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Understanding and creating mentally healthy classrooms

World Mental Health Day takes place on 10th October every year. The Mental Health Foundation's focus for 2022 is Mental Health in an Unequal World. Find out more from them about how to get involved.

We've been thinking about what mentally healthy classrooms look like and what this subject means for teachers and pupils in primary schools.

Mental health is making the news a lot at the moment, from teachers’ stress levels to the impact social media is having on children. But what exactly is good mental health and what does good mental health look like in schools?

Well, The World Health Organisation defines mental health as:


“a state of well-being in which every individual realises his or her own potential, can cope with the normal stress of life, can work productively and fruitfully, and is able to make a contribution to her or his community.”


In schools, that could look like happy teachers who are able to cope with, not just survive, the daily ups and downs of teaching, and pupils who approach challenges with confidence and resilience and enjoy being at school.


Mentally Healthy Classrooms - Mental Health in Primary Schools

So what does the current picture of mental health in schools look like?

According to the Department of Health and Social Care, one in eight 5 to 19 year olds has a mental health disorder. That means, statistically, about 13% of your class are struggling – and it isn’t any better for teachers. A huge 54% of those surveyed by The Independent said they had poor mental health, with 81% saying their poor mental health has had a negative impact on the quality of their relationships with their pupils.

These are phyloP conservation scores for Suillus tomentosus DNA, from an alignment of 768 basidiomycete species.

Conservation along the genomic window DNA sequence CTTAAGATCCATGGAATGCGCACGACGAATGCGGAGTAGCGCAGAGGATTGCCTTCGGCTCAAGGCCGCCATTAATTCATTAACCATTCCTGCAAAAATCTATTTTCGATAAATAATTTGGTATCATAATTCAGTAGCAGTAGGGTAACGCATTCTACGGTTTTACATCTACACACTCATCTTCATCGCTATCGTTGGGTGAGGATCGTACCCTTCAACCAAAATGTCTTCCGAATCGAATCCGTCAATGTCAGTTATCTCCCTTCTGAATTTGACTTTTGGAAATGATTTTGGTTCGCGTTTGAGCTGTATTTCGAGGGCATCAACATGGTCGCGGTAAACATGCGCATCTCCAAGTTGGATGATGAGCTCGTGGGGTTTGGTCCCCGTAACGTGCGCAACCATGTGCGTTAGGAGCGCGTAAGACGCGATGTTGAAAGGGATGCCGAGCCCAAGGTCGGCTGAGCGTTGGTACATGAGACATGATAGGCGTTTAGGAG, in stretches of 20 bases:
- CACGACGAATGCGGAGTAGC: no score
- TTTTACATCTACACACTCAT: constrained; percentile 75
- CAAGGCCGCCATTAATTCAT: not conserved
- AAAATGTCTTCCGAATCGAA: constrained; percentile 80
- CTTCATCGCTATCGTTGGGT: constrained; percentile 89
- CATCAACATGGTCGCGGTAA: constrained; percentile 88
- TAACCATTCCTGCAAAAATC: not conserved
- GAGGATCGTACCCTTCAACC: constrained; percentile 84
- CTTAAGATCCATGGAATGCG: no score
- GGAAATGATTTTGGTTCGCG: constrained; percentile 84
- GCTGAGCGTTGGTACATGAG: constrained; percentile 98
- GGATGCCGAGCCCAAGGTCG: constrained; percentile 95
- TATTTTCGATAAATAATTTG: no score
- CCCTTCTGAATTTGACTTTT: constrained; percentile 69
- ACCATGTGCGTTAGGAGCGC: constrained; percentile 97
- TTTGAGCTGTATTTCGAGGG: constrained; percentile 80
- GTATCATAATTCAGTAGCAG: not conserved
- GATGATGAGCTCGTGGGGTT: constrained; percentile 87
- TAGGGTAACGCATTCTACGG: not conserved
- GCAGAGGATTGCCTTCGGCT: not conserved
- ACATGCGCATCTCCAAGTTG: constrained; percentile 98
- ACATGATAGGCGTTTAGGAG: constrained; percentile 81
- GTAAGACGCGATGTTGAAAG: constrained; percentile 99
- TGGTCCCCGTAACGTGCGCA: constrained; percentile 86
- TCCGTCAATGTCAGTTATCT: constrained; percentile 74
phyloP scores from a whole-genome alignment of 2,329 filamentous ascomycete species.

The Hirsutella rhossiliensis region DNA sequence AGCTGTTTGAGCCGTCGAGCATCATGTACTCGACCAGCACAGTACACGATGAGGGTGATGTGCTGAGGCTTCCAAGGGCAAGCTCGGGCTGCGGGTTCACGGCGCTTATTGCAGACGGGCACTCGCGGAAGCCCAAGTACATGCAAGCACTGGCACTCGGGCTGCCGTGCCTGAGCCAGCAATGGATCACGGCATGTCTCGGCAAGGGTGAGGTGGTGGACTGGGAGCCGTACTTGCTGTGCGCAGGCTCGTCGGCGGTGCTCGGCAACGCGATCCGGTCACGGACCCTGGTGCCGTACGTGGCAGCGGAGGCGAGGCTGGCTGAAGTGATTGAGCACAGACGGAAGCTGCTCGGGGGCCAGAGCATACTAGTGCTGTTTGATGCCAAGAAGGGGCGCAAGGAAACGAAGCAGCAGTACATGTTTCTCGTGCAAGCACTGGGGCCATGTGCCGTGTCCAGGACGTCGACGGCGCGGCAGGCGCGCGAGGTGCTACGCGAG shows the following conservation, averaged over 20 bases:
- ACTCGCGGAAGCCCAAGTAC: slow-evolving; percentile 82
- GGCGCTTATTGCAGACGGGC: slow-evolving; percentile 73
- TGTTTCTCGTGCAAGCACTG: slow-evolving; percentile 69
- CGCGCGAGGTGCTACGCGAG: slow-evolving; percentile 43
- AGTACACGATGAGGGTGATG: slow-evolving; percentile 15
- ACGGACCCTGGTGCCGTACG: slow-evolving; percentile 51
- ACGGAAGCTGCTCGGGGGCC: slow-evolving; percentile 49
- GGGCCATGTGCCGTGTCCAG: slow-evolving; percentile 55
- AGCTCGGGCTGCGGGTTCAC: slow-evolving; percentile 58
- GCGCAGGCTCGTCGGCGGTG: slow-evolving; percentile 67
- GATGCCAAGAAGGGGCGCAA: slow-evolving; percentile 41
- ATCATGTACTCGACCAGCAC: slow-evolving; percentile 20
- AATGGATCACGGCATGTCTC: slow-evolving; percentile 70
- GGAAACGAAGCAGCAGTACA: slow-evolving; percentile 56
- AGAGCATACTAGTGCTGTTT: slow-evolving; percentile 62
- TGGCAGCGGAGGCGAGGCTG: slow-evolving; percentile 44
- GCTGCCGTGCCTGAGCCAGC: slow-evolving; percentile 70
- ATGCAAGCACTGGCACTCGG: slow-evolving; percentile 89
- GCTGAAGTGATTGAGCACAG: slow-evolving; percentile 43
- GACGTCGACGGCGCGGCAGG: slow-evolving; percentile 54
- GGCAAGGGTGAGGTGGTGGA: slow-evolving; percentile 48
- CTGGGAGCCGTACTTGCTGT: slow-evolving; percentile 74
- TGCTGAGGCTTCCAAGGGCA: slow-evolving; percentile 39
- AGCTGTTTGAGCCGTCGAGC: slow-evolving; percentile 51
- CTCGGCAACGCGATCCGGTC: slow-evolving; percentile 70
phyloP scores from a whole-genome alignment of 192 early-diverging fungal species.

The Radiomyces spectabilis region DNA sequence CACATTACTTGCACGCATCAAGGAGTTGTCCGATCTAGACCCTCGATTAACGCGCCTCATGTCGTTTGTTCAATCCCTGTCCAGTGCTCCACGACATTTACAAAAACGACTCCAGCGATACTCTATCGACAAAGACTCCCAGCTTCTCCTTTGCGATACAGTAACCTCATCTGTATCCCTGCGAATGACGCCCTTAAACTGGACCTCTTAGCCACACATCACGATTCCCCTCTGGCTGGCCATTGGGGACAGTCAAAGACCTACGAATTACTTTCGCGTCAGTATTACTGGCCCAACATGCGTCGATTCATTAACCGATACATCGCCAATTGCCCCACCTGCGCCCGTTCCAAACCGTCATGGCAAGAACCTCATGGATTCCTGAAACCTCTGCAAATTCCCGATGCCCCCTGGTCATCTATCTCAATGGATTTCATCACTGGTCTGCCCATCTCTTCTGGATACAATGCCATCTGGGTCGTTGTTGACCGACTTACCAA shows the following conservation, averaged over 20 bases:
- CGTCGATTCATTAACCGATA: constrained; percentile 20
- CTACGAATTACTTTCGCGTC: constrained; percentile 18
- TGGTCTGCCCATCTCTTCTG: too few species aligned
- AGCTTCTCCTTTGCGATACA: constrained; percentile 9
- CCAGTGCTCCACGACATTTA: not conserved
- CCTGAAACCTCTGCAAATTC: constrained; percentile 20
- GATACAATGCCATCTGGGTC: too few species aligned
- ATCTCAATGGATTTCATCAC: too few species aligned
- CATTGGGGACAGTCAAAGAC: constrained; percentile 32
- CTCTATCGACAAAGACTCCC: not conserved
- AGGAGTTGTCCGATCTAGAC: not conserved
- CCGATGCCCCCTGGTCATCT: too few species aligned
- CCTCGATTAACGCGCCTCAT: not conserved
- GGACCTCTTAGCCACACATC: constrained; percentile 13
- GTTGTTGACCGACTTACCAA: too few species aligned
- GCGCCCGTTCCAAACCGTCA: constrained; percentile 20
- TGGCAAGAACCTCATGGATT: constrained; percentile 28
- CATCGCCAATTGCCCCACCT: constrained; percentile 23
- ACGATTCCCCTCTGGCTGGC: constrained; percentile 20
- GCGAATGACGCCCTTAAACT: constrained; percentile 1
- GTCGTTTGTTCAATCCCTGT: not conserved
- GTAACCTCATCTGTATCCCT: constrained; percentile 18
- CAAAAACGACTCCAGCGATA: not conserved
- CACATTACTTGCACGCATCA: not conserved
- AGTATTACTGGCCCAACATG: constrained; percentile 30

The statistics paint a rather bleak picture and it is clear that a lot of work needs to be done to address mental health issues in schools. Luckily, there are lots of small changes we can make in the classroom to help our pupils improve their mental health and grow up to be the resilient world-changers we know they can be – simple actions and practices that encourage children to be emotionally literate, confident and composed. Let’s share our calm, not our chaos, with them.

A good place to start seems to be understanding what it looks like, and feels like, to be in crisis. This can affect anyone. It is not limited to the children in your class, so keep an eye out and offer a friendly face to any colleagues you think could do with some help, too.


Mentally Healthy Classrooms - Fight, Flight or Freeze

Fight, flight or freeze. The acute stress response.

The phrase ‘fight, flight or freeze’ is well known, but what does it mean and what does it look like?

It is also called the acute stress response or flipping your lid. In very simple terms, someone who has reached this point is unable to engage the ‘thinking’ and ‘feeling’ parts of their brain. They are in survival mode.